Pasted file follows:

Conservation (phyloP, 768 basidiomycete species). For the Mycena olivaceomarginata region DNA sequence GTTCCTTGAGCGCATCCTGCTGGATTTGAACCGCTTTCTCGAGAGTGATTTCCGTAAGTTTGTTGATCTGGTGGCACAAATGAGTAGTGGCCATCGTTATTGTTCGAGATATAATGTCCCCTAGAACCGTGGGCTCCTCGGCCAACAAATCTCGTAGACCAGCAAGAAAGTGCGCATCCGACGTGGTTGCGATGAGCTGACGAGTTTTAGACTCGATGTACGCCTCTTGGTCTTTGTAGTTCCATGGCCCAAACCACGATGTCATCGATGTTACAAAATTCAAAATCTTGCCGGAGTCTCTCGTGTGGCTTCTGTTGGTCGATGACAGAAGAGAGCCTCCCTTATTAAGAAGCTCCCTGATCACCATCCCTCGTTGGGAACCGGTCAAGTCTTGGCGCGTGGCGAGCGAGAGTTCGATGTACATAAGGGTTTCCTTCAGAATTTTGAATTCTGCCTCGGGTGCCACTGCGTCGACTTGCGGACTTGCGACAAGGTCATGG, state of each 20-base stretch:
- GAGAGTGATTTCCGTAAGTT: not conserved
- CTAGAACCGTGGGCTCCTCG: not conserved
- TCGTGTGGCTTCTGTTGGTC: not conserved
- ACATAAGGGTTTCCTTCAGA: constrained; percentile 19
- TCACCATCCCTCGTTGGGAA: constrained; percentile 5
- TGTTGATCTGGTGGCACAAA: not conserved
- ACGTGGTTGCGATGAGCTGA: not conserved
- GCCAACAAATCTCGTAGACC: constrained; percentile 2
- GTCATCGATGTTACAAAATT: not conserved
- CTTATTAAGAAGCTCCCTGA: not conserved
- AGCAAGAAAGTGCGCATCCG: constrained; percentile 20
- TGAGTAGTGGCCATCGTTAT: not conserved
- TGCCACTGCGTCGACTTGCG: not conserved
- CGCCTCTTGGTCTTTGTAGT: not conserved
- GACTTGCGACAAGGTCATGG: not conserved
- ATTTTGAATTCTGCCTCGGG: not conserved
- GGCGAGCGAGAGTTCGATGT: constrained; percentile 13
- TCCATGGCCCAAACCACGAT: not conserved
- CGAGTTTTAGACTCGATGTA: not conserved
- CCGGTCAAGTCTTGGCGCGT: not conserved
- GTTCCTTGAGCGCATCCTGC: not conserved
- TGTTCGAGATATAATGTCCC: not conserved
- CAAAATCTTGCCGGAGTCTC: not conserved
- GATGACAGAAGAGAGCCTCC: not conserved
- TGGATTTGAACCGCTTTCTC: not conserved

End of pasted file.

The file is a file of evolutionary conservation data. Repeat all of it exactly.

Conservation (phyloP, 768 basidiomycete species). For the Mycena olivaceomarginata region DNA sequence GTTCCTTGAGCGCATCCTGCTGGATTTGAACCGCTTTCTCGAGAGTGATTTCCGTAAGTTTGTTGATCTGGTGGCACAAATGAGTAGTGGCCATCGTTATTGTTCGAGATATAATGTCCCCTAGAACCGTGGGCTCCTCGGCCAACAAATCTCGTAGACCAGCAAGAAAGTGCGCATCCGACGTGGTTGCGATGAGCTGACGAGTTTTAGACTCGATGTACGCCTCTTGGTCTTTGTAGTTCCATGGCCCAAACCACGATGTCATCGATGTTACAAAATTCAAAATCTTGCCGGAGTCTCTCGTGTGGCTTCTGTTGGTCGATGACAGAAGAGAGCCTCCCTTATTAAGAAGCTCCCTGATCACCATCCCTCGTTGGGAACCGGTCAAGTCTTGGCGCGTGGCGAGCGAGAGTTCGATGTACATAAGGGTTTCCTTCAGAATTTTGAATTCTGCCTCGGGTGCCACTGCGTCGACTTGCGGACTTGCGACAAGGTCATGG, state of each 20-base stretch:
- GAGAGTGATTTCCGTAAGTT: not conserved
- CTAGAACCGTGGGCTCCTCG: not conserved
- TCGTGTGGCTTCTGTTGGTC: not conserved
- ACATAAGGGTTTCCTTCAGA: constrained; percentile 19
- TCACCATCCCTCGTTGGGAA: constrained; percentile 5
- TGTTGATCTGGTGGCACAAA: not conserved
- ACGTGGTTGCGATGAGCTGA: not conserved
- GCCAACAAATCTCGTAGACC: constrained; percentile 2
- GTCATCGATGTTACAAAATT: not conserved
- CTTATTAAGAAGCTCCCTGA: not conserved
- AGCAAGAAAGTGCGCATCCG: constrained; percentile 20
- TGAGTAGTGGCCATCGTTAT: not conserved
- TGCCACTGCGTCGACTTGCG: not conserved
- CGCCTCTTGGTCTTTGTAGT: not conserved
- GACTTGCGACAAGGTCATGG: not conserved
- ATTTTGAATTCTGCCTCGGG: not conserved
- GGCGAGCGAGAGTTCGATGT: constrained; percentile 13
- TCCATGGCCCAAACCACGAT: not conserved
- CGAGTTTTAGACTCGATGTA: not conserved
- CCGGTCAAGTCTTGGCGCGT: not conserved
- GTTCCTTGAGCGCATCCTGC: not conserved
- TGTTCGAGATATAATGTCCC: not conserved
- CAAAATCTTGCCGGAGTCTC: not conserved
- GATGACAGAAGAGAGCCTCC: not conserved
- TGGATTTGAACCGCTTTCTC: not conserved